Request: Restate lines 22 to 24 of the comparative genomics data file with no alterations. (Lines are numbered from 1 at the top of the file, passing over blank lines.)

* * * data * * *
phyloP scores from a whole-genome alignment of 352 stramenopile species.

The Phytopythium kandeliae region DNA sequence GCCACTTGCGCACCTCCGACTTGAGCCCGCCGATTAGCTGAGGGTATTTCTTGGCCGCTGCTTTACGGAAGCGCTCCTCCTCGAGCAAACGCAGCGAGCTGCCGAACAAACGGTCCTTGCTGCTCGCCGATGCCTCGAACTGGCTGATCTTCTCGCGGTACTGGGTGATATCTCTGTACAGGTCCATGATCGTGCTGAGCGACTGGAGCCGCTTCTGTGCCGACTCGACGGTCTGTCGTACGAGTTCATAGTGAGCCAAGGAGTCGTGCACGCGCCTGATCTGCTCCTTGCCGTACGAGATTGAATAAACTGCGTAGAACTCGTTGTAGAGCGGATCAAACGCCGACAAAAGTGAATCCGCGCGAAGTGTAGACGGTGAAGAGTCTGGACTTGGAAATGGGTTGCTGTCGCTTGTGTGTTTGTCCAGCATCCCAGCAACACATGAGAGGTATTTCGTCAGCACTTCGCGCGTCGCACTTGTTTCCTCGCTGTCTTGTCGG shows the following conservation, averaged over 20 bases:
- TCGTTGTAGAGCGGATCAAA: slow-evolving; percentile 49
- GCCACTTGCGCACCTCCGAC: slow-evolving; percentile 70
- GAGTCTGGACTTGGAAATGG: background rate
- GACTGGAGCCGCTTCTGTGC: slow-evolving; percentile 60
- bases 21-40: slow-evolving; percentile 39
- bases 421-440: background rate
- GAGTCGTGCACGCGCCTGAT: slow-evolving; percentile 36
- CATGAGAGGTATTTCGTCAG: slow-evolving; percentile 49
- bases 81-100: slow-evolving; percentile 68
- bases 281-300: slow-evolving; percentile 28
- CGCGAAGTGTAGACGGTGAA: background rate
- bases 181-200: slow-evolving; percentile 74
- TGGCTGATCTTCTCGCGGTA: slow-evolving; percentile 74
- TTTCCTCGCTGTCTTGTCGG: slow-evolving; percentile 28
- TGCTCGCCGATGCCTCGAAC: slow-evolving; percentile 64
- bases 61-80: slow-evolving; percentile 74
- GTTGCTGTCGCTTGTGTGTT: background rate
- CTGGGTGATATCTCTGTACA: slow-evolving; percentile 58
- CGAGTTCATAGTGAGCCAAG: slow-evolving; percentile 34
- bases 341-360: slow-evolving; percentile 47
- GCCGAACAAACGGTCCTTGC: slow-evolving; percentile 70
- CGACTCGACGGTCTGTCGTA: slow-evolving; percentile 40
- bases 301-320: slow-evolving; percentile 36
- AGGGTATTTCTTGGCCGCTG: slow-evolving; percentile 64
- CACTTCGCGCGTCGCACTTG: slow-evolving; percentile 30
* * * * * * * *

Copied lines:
- bases 341-360: slow-evolving; percentile 47
- GCCGAACAAACGGTCCTTGC: slow-evolving; percentile 70
- CGACTCGACGGTCTGTCGTA: slow-evolving; percentile 40